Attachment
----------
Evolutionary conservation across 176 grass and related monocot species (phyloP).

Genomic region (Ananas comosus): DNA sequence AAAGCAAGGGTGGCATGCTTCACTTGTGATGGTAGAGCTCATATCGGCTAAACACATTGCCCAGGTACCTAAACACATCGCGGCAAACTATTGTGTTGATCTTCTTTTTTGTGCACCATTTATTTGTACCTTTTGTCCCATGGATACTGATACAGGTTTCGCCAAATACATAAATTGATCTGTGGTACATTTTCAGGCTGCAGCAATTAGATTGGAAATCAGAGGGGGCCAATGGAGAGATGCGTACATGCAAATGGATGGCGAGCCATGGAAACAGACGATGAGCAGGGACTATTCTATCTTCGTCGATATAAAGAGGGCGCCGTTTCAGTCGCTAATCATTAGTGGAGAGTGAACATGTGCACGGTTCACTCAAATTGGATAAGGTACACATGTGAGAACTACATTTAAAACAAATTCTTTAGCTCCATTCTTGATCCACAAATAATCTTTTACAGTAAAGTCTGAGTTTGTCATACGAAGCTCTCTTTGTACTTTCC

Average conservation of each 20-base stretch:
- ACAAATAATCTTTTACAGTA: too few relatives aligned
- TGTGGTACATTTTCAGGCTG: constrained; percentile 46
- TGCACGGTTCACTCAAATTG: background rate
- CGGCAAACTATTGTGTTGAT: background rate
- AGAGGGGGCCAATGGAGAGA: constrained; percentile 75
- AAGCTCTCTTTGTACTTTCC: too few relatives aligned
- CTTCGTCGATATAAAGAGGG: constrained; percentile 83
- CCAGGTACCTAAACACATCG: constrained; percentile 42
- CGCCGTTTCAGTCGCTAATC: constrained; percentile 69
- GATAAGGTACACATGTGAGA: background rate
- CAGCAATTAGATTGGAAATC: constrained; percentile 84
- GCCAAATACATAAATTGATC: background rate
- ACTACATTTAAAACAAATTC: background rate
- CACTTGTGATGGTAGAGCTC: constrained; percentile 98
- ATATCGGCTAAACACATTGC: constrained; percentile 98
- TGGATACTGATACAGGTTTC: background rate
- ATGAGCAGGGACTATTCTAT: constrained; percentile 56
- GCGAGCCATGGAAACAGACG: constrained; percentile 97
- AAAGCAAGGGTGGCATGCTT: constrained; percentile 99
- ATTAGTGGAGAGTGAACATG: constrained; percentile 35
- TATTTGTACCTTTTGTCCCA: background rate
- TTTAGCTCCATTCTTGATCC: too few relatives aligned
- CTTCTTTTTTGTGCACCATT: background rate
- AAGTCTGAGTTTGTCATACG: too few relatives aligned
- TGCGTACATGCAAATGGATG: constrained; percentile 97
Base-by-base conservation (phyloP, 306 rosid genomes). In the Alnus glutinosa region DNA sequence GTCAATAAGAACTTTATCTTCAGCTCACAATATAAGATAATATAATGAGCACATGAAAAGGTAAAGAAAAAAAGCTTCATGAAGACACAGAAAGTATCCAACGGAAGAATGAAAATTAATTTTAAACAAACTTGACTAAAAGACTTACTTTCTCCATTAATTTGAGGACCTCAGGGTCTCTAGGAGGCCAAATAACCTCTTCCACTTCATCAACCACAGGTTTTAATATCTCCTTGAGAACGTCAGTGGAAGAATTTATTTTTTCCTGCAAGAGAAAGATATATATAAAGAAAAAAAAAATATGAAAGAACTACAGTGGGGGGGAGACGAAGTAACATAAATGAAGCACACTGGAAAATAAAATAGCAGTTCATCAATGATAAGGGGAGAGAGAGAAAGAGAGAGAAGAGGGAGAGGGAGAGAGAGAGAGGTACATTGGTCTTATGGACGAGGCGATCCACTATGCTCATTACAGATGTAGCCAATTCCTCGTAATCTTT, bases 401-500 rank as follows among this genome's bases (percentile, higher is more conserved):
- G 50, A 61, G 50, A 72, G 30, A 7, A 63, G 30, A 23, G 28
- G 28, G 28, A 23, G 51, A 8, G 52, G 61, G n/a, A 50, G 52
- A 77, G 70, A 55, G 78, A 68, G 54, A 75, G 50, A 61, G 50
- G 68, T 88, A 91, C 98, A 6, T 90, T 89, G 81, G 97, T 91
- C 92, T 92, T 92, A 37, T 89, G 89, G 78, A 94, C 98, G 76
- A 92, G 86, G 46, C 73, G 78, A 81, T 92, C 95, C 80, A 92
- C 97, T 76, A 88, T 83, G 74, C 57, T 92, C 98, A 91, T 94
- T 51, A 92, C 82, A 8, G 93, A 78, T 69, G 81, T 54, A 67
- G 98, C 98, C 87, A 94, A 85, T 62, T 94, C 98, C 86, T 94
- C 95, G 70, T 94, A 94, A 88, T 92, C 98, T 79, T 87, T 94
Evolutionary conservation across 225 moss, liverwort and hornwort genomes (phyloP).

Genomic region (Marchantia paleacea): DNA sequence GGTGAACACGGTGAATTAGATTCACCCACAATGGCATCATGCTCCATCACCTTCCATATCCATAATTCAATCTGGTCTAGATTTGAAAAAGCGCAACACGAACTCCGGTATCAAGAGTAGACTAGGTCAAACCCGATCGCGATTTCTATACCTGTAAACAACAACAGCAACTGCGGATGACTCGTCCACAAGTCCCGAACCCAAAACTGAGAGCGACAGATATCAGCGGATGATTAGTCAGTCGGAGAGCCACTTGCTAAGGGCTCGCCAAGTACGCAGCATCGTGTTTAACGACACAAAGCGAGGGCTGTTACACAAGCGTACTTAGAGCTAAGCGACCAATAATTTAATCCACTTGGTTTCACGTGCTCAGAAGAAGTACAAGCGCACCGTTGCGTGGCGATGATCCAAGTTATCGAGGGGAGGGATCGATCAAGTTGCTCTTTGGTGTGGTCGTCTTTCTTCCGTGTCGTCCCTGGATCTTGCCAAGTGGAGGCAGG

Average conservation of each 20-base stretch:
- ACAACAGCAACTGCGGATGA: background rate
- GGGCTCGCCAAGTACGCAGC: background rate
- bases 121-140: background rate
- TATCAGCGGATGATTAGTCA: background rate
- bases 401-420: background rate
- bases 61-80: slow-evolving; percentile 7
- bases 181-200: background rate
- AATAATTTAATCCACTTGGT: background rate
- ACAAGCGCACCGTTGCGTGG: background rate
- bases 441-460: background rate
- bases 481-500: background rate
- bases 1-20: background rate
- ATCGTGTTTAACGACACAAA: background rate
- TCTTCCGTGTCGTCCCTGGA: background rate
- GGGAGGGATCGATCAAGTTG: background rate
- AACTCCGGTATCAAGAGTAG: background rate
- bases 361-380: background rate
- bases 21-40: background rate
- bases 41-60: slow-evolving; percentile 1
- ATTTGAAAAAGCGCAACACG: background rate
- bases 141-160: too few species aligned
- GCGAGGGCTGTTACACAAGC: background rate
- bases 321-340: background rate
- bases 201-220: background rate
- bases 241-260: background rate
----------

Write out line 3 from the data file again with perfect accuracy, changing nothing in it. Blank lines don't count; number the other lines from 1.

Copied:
Average conservation of each 20-base stretch: